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10 Ways To Make This Year Your Best Year Ever

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The beginning of a new year is a special time. For some, it is a time to reflect on the past. For others, it is a time to plan for the future. Most would agree that it’s the perfect time to begin implementing positive changes in your life. There’s just something about the change in a year that signifies a fresh start – a clean slate. The New Year is the year where anything is possible…

But the sad truth is that although so many of us begin a new year with enthusiasm and vigor as we pursue new ambitions and implement new routines, most of us fall back into our old habits within a few weeks. The all too familiar daily grind of life returns to us, and the person that we might have been is overtaken by the person we were last year.

To avoid this fate, you must set yourself up for success. You must recognize that change is uncomfortable, even when it’s for the best. Don’t set New Year’s Resolutions without first setting up a strong foundation for actually following through on those resolutions.

Here are 10 ways to make this year your best year ever:

1. Learn from the past, but don’t repeat it

Take some time to think about all of last year’s experiences, and more importantly, hold on to all the lessons you learned from those experiences. Understand that everything that occurred last year was simply a result. Don’t get caught up in labeling those results as good or bad – as successes or as failures.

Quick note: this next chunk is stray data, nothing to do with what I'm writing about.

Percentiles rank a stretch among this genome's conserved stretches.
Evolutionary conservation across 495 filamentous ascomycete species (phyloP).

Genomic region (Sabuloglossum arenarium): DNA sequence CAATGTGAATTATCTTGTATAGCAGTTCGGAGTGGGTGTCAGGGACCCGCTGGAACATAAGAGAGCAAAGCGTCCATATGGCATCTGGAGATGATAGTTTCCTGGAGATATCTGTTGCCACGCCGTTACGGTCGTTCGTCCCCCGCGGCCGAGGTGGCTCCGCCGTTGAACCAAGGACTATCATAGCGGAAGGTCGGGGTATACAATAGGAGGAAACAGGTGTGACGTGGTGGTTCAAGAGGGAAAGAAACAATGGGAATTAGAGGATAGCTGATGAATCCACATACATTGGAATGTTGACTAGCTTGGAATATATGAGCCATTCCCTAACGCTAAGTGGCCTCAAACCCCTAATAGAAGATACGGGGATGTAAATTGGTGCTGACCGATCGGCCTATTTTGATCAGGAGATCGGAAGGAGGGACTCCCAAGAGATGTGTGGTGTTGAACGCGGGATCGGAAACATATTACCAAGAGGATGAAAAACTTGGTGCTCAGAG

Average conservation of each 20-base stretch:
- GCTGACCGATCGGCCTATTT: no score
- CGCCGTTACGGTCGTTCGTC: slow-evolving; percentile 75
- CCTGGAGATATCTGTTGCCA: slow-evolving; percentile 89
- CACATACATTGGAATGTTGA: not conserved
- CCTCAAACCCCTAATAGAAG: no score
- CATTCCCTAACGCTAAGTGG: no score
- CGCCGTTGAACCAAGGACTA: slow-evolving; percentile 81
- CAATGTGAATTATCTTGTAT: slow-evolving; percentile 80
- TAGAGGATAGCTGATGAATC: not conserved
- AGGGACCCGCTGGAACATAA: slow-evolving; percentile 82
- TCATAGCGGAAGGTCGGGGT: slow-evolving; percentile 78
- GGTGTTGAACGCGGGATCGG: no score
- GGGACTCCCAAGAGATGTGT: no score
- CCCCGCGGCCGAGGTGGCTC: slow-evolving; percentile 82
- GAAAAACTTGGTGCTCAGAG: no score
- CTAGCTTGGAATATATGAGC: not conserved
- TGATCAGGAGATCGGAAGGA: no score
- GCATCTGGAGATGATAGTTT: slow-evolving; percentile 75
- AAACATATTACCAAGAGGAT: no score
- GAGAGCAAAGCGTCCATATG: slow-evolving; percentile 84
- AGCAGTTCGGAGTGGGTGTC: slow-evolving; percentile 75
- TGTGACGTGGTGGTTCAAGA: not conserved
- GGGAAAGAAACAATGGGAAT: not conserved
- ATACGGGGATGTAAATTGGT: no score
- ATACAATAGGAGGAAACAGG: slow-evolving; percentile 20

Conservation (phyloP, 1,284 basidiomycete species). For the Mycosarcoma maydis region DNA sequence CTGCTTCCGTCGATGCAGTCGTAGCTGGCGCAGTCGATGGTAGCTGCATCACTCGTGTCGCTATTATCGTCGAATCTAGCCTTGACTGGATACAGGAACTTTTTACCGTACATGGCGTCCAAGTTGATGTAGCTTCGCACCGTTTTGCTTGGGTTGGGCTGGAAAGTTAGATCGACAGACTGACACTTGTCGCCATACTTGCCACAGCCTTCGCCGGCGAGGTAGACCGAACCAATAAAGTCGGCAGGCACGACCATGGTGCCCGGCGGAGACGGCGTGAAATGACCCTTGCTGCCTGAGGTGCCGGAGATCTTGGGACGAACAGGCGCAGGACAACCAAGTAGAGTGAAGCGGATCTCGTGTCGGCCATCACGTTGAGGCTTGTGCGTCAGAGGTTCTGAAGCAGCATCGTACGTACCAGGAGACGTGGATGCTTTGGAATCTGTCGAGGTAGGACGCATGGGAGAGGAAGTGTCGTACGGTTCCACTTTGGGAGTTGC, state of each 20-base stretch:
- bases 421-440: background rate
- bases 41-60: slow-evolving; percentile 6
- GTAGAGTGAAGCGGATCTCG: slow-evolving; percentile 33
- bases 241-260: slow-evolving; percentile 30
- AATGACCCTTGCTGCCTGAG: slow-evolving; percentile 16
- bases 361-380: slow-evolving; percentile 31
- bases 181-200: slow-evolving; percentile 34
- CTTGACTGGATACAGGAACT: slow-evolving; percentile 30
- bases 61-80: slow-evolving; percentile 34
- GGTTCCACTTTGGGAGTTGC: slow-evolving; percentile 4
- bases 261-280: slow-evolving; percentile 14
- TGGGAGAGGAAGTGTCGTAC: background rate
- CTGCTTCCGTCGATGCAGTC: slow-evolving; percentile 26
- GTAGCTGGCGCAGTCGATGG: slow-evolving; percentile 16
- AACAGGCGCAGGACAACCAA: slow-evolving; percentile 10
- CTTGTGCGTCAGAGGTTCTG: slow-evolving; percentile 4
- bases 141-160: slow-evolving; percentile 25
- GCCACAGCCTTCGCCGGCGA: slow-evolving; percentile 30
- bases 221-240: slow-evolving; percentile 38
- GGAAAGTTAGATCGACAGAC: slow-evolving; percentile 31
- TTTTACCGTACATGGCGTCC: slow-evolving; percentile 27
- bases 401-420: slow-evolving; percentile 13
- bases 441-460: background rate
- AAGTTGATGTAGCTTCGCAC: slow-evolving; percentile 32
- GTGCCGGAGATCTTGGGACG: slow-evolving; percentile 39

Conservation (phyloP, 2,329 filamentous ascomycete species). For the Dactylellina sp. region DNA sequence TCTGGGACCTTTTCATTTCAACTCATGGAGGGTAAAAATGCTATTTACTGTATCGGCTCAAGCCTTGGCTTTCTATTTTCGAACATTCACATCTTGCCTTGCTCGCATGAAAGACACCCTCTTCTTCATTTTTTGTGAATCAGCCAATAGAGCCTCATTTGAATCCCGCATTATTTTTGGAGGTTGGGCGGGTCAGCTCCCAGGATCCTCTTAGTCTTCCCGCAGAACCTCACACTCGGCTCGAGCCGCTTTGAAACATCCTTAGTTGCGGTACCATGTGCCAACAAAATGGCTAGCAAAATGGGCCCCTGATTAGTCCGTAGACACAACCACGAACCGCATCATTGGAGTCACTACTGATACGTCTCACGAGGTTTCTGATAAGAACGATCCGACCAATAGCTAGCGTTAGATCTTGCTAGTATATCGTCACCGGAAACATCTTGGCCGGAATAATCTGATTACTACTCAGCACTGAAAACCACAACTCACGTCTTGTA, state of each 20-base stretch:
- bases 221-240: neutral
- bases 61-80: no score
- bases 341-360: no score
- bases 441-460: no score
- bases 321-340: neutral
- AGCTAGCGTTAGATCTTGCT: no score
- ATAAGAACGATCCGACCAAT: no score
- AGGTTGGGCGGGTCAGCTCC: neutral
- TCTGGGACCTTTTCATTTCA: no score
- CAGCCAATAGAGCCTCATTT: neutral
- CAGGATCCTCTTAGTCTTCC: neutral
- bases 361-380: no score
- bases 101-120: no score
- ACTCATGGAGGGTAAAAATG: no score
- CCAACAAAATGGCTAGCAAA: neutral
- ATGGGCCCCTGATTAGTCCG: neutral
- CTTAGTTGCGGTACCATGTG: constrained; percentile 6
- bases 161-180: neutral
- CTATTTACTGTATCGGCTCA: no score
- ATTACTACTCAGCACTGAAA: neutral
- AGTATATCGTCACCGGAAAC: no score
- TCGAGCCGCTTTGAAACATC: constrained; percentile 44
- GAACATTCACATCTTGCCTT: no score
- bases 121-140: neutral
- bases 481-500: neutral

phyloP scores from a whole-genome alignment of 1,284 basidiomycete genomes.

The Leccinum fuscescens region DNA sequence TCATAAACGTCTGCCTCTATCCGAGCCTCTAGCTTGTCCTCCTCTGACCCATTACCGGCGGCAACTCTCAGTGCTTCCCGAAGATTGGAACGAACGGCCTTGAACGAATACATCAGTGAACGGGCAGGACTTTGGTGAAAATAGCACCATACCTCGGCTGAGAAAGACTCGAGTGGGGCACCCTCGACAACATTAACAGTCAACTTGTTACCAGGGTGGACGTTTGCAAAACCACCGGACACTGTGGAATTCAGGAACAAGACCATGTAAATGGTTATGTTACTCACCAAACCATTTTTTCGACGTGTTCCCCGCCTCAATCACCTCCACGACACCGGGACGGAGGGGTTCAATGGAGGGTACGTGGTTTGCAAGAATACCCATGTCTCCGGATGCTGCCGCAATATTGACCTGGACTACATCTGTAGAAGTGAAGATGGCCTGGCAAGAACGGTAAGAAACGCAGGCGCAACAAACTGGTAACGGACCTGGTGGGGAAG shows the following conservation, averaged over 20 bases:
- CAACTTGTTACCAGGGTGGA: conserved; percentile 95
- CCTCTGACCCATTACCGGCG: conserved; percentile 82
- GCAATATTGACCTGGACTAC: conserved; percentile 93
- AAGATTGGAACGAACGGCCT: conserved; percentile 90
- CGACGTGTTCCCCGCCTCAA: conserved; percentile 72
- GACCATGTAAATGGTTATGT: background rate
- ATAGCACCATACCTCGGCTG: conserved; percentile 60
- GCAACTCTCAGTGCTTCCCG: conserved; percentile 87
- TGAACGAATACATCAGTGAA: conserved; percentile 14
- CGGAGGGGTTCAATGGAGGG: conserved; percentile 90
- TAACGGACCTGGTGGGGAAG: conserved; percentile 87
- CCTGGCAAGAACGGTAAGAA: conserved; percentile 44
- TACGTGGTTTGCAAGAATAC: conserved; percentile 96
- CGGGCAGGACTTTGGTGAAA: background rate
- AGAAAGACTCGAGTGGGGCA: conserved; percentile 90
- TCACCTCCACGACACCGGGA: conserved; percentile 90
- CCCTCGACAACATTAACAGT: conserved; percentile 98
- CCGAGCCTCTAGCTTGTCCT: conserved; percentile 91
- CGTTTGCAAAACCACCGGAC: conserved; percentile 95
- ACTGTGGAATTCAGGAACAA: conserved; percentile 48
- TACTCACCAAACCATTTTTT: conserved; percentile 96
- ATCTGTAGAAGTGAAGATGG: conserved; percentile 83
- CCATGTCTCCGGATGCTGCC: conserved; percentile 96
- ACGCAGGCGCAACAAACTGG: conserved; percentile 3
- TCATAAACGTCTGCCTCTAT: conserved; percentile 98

Know that results are just feedback. Learn from any mistakes you made and make a commitment not to repeat them. Learn from your successes but don’t let yourself get too complacent or overconfident. The actions that made you successful last year may not be the same actions you need to take this year. Be open to new approaches.

“The right thing to do and the hard thing to do are usually the same.” – Steve Maraboli

2. Get rid of the old, make room for the new

It’s hard to plan for the future when things from the past are still pulling at you. If you’re starting off the new year with unfinished projects from last year, you need to clear those projects from your plate as soon as possible. By getting rid of the old, you make room for the new. Start by listing everything you have not finished, at work and at home.

Once you have that list, go through it slowly and for each item on the list ask yourself whether you absolutely must finish it yourself (and if so, set a time frame for getting it done), whether you can delegate it, or whether you should scrap it entirely. You should also clear your workspace and your home of any unnecessary clutter. Physical organization has a tremendously positive effect on mental organization.

 

3. Put your goals in writing

Anything that is worth achieving is worth putting in writing. Make a list of the major goals that you’d like to achieve this year. Each of these goals should represent a significant milestone in the long term vision for your life and/or business. For example, if you eventually want to publish a book, a major goal would be to finish your first draft.

If you want to become a professional speaker, a major goal would be to speak at a local event. If you would like to start your own coaching business, a major goal would be to create a curriculum for your coaching program.

Once you have your goals in writing, put them in a place where you will see them every day. Give each goal a specific deadline (or at the very least, a chronological order of achieving them), and begin breaking down each of those goals into actionable steps you can take on a daily or weekly basis.